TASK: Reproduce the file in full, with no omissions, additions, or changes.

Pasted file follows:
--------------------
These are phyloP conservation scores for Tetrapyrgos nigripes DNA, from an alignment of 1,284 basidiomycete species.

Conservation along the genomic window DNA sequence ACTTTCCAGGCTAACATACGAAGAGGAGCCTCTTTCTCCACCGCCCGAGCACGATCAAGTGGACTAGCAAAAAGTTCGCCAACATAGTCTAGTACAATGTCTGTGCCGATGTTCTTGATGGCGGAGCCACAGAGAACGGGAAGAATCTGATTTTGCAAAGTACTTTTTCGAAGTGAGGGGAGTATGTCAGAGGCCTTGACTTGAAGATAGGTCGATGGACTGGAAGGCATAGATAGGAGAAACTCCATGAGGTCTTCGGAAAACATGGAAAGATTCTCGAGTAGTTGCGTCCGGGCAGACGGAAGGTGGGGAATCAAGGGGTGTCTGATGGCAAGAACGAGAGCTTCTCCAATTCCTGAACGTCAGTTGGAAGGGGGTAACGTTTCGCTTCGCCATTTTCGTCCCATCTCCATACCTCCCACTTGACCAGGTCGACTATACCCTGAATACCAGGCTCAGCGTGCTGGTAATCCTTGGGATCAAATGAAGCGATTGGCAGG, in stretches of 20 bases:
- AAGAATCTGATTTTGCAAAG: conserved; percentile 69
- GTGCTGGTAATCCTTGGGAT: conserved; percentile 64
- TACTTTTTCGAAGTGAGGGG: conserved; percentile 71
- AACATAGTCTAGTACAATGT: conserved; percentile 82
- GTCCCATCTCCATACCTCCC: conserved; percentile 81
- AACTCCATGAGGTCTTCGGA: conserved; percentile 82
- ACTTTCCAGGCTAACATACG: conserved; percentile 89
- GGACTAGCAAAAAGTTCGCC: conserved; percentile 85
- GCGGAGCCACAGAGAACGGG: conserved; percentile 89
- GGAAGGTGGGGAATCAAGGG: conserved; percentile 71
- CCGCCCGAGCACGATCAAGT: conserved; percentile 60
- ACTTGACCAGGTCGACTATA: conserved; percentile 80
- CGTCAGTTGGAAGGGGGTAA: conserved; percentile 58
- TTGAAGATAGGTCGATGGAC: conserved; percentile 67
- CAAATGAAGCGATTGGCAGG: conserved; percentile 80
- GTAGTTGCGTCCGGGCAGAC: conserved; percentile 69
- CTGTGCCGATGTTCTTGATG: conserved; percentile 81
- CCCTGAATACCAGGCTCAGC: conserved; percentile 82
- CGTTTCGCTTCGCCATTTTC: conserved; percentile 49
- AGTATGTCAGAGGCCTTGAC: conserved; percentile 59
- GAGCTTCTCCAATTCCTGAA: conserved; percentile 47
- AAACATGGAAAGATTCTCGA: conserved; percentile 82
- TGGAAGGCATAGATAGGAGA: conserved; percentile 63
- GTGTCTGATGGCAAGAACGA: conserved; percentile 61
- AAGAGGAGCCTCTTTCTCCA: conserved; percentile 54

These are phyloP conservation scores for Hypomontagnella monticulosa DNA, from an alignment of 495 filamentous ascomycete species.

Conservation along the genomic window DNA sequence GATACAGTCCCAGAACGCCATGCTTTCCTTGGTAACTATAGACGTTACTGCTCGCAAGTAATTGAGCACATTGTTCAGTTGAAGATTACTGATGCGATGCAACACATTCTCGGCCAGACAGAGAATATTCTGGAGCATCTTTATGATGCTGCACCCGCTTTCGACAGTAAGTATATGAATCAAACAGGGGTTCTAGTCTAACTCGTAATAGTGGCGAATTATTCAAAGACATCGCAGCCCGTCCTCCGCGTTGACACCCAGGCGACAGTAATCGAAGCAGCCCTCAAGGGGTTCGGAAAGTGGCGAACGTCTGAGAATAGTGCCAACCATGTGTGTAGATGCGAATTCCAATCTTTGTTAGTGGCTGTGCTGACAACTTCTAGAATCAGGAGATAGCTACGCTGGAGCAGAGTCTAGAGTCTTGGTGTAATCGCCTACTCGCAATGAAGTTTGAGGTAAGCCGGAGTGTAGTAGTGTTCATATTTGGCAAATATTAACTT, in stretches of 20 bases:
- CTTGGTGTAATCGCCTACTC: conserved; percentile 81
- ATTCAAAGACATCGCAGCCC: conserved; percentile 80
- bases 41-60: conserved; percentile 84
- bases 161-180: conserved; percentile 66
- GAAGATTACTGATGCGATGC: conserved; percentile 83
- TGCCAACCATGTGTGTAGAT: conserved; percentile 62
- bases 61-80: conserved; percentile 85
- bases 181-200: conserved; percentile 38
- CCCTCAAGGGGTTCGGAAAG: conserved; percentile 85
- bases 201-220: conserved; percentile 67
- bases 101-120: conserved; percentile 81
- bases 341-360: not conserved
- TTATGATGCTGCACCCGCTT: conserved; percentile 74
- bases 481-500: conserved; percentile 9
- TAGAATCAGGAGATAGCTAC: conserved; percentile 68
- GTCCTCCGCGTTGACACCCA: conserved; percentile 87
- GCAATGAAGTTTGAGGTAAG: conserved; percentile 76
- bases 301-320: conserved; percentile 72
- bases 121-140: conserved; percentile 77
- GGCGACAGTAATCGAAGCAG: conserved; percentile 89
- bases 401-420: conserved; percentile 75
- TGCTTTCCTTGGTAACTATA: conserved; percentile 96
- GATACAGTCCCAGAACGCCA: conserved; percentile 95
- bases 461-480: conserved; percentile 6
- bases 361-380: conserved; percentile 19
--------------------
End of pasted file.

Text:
These are phyloP conservation scores for Tetrapyrgos nigripes DNA, from an alignment of 1,284 basidiomycete species.

Conservation along the genomic window DNA sequence ACTTTCCAGGCTAACATACGAAGAGGAGCCTCTTTCTCCACCGCCCGAGCACGATCAAGTGGACTAGCAAAAAGTTCGCCAACATAGTCTAGTACAATGTCTGTGCCGATGTTCTTGATGGCGGAGCCACAGAGAACGGGAAGAATCTGATTTTGCAAAGTACTTTTTCGAAGTGAGGGGAGTATGTCAGAGGCCTTGACTTGAAGATAGGTCGATGGACTGGAAGGCATAGATAGGAGAAACTCCATGAGGTCTTCGGAAAACATGGAAAGATTCTCGAGTAGTTGCGTCCGGGCAGACGGAAGGTGGGGAATCAAGGGGTGTCTGATGGCAAGAACGAGAGCTTCTCCAATTCCTGAACGTCAGTTGGAAGGGGGTAACGTTTCGCTTCGCCATTTTCGTCCCATCTCCATACCTCCCACTTGACCAGGTCGACTATACCCTGAATACCAGGCTCAGCGTGCTGGTAATCCTTGGGATCAAATGAAGCGATTGGCAGG, in stretches of 20 bases:
- AAGAATCTGATTTTGCAAAG: conserved; percentile 69
- GTGCTGGTAATCCTTGGGAT: conserved; percentile 64
- TACTTTTTCGAAGTGAGGGG: conserved; percentile 71
- AACATAGTCTAGTACAATGT: conserved; percentile 82
- GTCCCATCTCCATACCTCCC: conserved; percentile 81
- AACTCCATGAGGTCTTCGGA: conserved; percentile 82
- ACTTTCCAGGCTAACATACG: conserved; percentile 89
- GGACTAGCAAAAAGTTCGCC: conserved; percentile 85
- GCGGAGCCACAGAGAACGGG: conserved; percentile 89
- GGAAGGTGGGGAATCAAGGG: conserved; percentile 71
- CCGCCCGAGCACGATCAAGT: conserved; percentile 60
- ACTTGACCAGGTCGACTATA: conserved; percentile 80
- CGTCAGTTGGAAGGGGGTAA: conserved; percentile 58
- TTGAAGATAGGTCGATGGAC: conserved; percentile 67
- CAAATGAAGCGATTGGCAGG: conserved; percentile 80
- GTAGTTGCGTCCGGGCAGAC: conserved; percentile 69
- CTGTGCCGATGTTCTTGATG: conserved; percentile 81
- CCCTGAATACCAGGCTCAGC: conserved; percentile 82
- CGTTTCGCTTCGCCATTTTC: conserved; percentile 49
- AGTATGTCAGAGGCCTTGAC: conserved; percentile 59
- GAGCTTCTCCAATTCCTGAA: conserved; percentile 47
- AAACATGGAAAGATTCTCGA: conserved; percentile 82
- TGGAAGGCATAGATAGGAGA: conserved; percentile 63
- GTGTCTGATGGCAAGAACGA: conserved; percentile 61
- AAGAGGAGCCTCTTTCTCCA: conserved; percentile 54

These are phyloP conservation scores for Hypomontagnella monticulosa DNA, from an alignment of 495 filamentous ascomycete species.

Conservation along the genomic window DNA sequence GATACAGTCCCAGAACGCCATGCTTTCCTTGGTAACTATAGACGTTACTGCTCGCAAGTAATTGAGCACATTGTTCAGTTGAAGATTACTGATGCGATGCAACACATTCTCGGCCAGACAGAGAATATTCTGGAGCATCTTTATGATGCTGCACCCGCTTTCGACAGTAAGTATATGAATCAAACAGGGGTTCTAGTCTAACTCGTAATAGTGGCGAATTATTCAAAGACATCGCAGCCCGTCCTCCGCGTTGACACCCAGGCGACAGTAATCGAAGCAGCCCTCAAGGGGTTCGGAAAGTGGCGAACGTCTGAGAATAGTGCCAACCATGTGTGTAGATGCGAATTCCAATCTTTGTTAGTGGCTGTGCTGACAACTTCTAGAATCAGGAGATAGCTACGCTGGAGCAGAGTCTAGAGTCTTGGTGTAATCGCCTACTCGCAATGAAGTTTGAGGTAAGCCGGAGTGTAGTAGTGTTCATATTTGGCAAATATTAACTT, in stretches of 20 bases:
- CTTGGTGTAATCGCCTACTC: conserved; percentile 81
- ATTCAAAGACATCGCAGCCC: conserved; percentile 80
- bases 41-60: conserved; percentile 84
- bases 161-180: conserved; percentile 66
- GAAGATTACTGATGCGATGC: conserved; percentile 83
- TGCCAACCATGTGTGTAGAT: conserved; percentile 62
- bases 61-80: conserved; percentile 85
- bases 181-200: conserved; percentile 38
- CCCTCAAGGGGTTCGGAAAG: conserved; percentile 85
- bases 201-220: conserved; percentile 67
- bases 101-120: conserved; percentile 81
- bases 341-360: not conserved
- TTATGATGCTGCACCCGCTT: conserved; percentile 74
- bases 481-500: conserved; percentile 9
- TAGAATCAGGAGATAGCTAC: conserved; percentile 68
- GTCCTCCGCGTTGACACCCA: conserved; percentile 87
- GCAATGAAGTTTGAGGTAAG: conserved; percentile 76
- bases 301-320: conserved; percentile 72
- bases 121-140: conserved; percentile 77
- GGCGACAGTAATCGAAGCAG: conserved; percentile 89
- bases 401-420: conserved; percentile 75
- TGCTTTCCTTGGTAACTATA: conserved; percentile 96
- GATACAGTCCCAGAACGCCA: conserved; percentile 95
- bases 461-480: conserved; percentile 6
- bases 361-380: conserved; percentile 19